Beaches in Jeju are set to fully open in July 1. Jeju has 12 designated beaches, consisting of eight in Jeju-si (Geum Neung Beach, Hyeopjae Beach, Gwakji Beach, Iho Tewoo Beach, Samyang Beach, Hamdeok Beach, Gimnyeong Beach, Woljeong Beach) and four in Seogwipo-si (Hwasun Golden Sand Beach, Jungmun Saekdal Beach, Pyoseon Beach, Shinyang Seopjikoji Beach).
Each of Jeju’s beaches has a unique aspect and offers an ideal location for enjoying the beautiful scenery and playing in the water. Most accommodations in Jeju are situated within a 30-minute distance from a beach regardless of the region, making Jeju one of the most popular destinations for summertime vacations.
▲ Children cool-off in the water fountains at Gwakji Beach - Photo by Jeju Tourism Organization
Jeju’s beaches are perfect for couples, families and friends alike, but there are times when visitors might have a less than perfect experience without knowing some essential information.
Some of Jeju’s sandy beaches can sometimes be covered in green vegetation, consisting of types of seaweed named ulva pertusa and sargassum horneri.
Visitors may be hesitant to go into the water if the beach is covered in seaweed, due to their unsavory odor and squishy texture when walking on top of them, while children may also be afraid of seaweed.
Although the provincial government and individual towns regularly remove such seaweed, the tide constantly brings in new swathes of seaweed. The seaweed removal efforts have been taking place since 1999, but it is impossible to keep the beaches completely free of seaweed.
Designated beaches hire employees to remove the seaweed each day, which makes the situation a little better, but non-designated beaches cannot do the same due to the lack of manpower. Those wishing to play in the water at the beach with their children are recommended to check for seaweed before doing so.
▲ Photo by Jeju Tourism Organization
Jeju’s beaches are also popular surfing spots where many surfers gather. Locations such as Jungmun Saekdal Beach in Seogwipo and Woljeong Beach in Jeju-si also offer surfing lessons, allowing visitors to enjoy surfing the waves for sessions of three or four hours.
Surfing at Jeju beaches is not as simple as bringing a surfboard, since each beach has a designated surfing area. However, the surfing areas are becoming crowded due to the growing number of surfers and surfing lessons, thereby leading to occasional collisions.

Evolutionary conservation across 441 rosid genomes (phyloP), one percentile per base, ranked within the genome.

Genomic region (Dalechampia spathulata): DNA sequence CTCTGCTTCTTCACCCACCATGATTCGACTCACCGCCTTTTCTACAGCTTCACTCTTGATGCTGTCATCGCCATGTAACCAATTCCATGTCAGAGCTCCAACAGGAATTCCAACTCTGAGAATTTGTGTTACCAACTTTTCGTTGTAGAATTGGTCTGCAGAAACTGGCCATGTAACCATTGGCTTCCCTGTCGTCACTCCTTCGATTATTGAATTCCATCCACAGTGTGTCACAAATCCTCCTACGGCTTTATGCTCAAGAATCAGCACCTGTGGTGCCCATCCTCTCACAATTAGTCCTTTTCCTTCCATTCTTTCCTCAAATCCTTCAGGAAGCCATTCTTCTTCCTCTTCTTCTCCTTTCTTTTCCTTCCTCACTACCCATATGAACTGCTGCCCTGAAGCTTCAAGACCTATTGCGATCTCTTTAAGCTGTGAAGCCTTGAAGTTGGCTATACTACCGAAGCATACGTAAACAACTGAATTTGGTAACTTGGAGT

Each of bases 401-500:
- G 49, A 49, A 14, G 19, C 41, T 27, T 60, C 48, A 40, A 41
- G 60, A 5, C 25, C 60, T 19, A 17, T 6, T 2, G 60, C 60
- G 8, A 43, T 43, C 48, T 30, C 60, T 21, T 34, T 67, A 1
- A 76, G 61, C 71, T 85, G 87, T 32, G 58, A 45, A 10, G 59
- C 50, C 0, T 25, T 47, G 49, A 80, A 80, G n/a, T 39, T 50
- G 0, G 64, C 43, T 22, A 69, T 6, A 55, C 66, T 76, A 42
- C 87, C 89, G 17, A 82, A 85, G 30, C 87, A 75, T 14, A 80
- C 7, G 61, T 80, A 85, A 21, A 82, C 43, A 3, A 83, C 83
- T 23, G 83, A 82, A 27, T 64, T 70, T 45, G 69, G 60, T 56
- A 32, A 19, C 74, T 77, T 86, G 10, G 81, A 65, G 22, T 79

Surfboards are mostly made of polystyrene and therefore safe in such situations. Nonetheless, beginners may lose control of their surfboards, which may be swept away by the waves and strike people in the vicinity, causing injuries that may be fatal in cases where a board strikes a person’s face.
Furthermore, those swimming in the water must exercise caution as they may unknowingly drift into the surfing area and accidentally be hit by a surfboard from behind.
On May 26, a highly venomous species of jellyfish was sighted off the coast of Jeju (Cha Guido Island, Jeju Harbor) and is expected to be found at beaches across Jeju.
In 2019, a large number of Nemopilema nomurai jellyfish were found in Jeju, leading to the announcement of a jellyfish warning across all beaches.
When stung by a jellyfish, you must immediately leave the water and thoroughly wash the affected area using seawater or physiological saline. Tap water cannot be used since it may exacerbate symptoms. If symptoms such as breathing difficulties and full-body pain occur after a jellyfish sting, you must go to the nearest hospital at once.
If a jellyfish is sighted at sea, you must report it to the jellyfish reporting webpage (www.nifs.go.kr/m_jelly), the National Institute of Fisheries Science (051-720-2223, 2233), or the coast guard.
Although entry at Jeju beaches last year required a body temperature check, entry/exit logs, and face masks, visitors may go in the water without wearing a mask this year. However, it is recommended to keep a 1m distance with other people, even in the water, while a mask must be worn when lining up for showers and changing rooms.
Despite the easing of COVID-19 quarantine measures such as the withdrawal of mask mandates, visitors may only enter the water between 10am and 7pm, with nighttime swimming prohibited entirely.
Jeju’s designated beaches are guarded by 330 civilian safety officers, including 119 emergency response teams, firefighters, and administrative employees, as well as 15 rescue boats and 7 motorboats. However, only 58 safety management officers are stationed across the 17 non-designated beaches, and therefore it is recommended for visitors to bring their own safety equipment such as life jackets.
ⓒ Jeju Weekly 2009 (http://www.jejuweekly.com)
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